LEE COUNTY - Lee County officials moved swiftly Monday to try and shore up additional staff and equipment as Blessing Keokuk Hospital closes in on a Friday closure date.
The hospital's closure also will end the 24/7 emergency room service and all dispatched emergency transports now will likely be run north to Fort Madison, Burlington or possibly to Quincy by Lee County EMS staff.
At Monday's regular meeting of the Board of Supervisors, Chairman Matt Pflug said the county will act, but he was hoping for some support from the hospital as they close up operations.
"Obviously this is somthing we have to do and we're gonna do it one way or another," he said.
The hospital is officially closing at 7 a.m. on Friday, Sept. 30.
Dennis Cosby, Lee County EMS director said the hospital is already starting to divert patients and wind down services.
Cosby said the county ambulance service will have to supplement Keokuk service for calls immediately and due to lack of notice they haven't had time to add any additional staff.
Supervisors voted 5-0 to approve hiring nine additional EMT staff and purchase a rapid response vehicle.
Supervisor Garry Seyb said that rapid response vehicle will be used by paramedics for advance life support calls or "A" calls.
Seyb said the plan is for the paramedics to move in the rapid response vehicle and respond to calls and if the call is a "B" call or Basic support call, that doesn't require a paramedic, then the EMTs handle the call and the paramedic is back in service.
If an "A" call comes in the paramedic can move to that call and if a transport is required the paramedic can get on the ambulance for the life saving support and an EMT can drive the command vehicle back to the base.
This would keep paramedics available for higher level emergencies, and not just riding on rigs.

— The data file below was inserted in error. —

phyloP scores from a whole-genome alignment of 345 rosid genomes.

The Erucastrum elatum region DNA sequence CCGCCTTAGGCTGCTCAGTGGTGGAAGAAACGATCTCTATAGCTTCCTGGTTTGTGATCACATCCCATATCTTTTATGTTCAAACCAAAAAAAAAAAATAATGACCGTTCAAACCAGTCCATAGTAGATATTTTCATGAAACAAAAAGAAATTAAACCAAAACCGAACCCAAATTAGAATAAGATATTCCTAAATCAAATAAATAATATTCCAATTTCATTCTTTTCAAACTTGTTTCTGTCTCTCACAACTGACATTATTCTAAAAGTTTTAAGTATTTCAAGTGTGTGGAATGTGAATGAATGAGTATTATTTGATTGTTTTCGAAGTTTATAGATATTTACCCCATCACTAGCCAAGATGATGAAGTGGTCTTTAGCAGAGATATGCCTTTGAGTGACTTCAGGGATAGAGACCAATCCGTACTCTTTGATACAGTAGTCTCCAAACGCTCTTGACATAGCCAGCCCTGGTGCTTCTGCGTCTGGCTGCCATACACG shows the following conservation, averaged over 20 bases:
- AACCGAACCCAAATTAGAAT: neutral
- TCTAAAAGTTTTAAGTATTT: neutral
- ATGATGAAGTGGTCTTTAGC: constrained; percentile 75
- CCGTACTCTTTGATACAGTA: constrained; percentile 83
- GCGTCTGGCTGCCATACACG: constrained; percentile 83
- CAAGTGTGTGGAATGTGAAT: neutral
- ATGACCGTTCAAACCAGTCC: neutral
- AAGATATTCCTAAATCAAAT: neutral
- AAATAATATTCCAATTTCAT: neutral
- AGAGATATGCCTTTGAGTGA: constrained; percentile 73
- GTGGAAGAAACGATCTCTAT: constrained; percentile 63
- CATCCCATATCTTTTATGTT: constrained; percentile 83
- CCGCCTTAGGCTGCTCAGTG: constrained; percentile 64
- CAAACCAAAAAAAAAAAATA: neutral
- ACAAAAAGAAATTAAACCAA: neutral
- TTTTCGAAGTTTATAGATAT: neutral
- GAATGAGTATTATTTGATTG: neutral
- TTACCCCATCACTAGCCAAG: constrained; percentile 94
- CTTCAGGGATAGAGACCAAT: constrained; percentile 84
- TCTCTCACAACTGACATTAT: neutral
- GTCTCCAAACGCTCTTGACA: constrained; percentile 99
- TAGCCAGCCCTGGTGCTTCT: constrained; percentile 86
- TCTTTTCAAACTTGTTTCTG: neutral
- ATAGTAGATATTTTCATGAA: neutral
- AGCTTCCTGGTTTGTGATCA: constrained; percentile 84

With the added staff and a second ambulance, the county will need new housing for the staff in the city. Seyb, Pflug, and EMS staff did tour several facilities that are for sale in Keokuk that could be options for the near future.
Pflug asked Cosby what the county was looking at in reality.
"Since they only gave us 30 days notice, we're going to have to supplement with the Donnellson unit," he said. "We'll have to move some trucks around and do the best we can for the first couple weeks until we get that second truck staffed."
He said there will also be some overtime until they get extra staff in place, if they can find other staff.
Pflug said people in Keokuk are "scared to death".
Lee County grant writer and ARPA administrator Chuck Vandenberg said one Blessing official responded that he didn't support subsidizing the Lee County service.
However, Blessing Health CEO Maureen Kahn had said in a recent article that the former Keokuk Hospital Foundation money could go toward EMS services. However, that money has been diverted to the Keokuk Community Foundation. The foundation had several hundred thousand dollars.
Vandenberg said he reached out to the USDA, and Great River Health for any potential assistance with the funding shortfall that is anticipated with the increased emergency transports in the county out of Keokuk.
So now the county is looking at setting up a system based on transport efficiencies.
"This is something we have to do. Garry made the comment that we have to have the best transport in the state of Iowa. And whatever it takes to do that, we're gonna do it," Pflug said.
He said taking patients to urgent care for emergencies isn't a viable option.
Cosby said the more minor incidents like needing sutures could work, but not for stabilization.
"If you come to urgent care and they can't take care of your condition they tell you to call 9-1-1 or tell you to go the emergency room. They won't take you," Cosby said.
Pflug said he's not sure two hospitals are warranted in the county, but if the county can keep Fort Madison healthy financially, that's a smart way to look at it.
Seyb said very few counties in Iowa, especially rural counties don't have two hospitals. He said that's why a solid transport service is a necessity.
"We need to build the system to be able to have the most effective transport from wherever that call comes from to get to a hospital."
Cosby said that's a model that is being developed across the country including in metro areas.
Supervisor Chuck Holmes said the county needs to look at this as a long-term situation.
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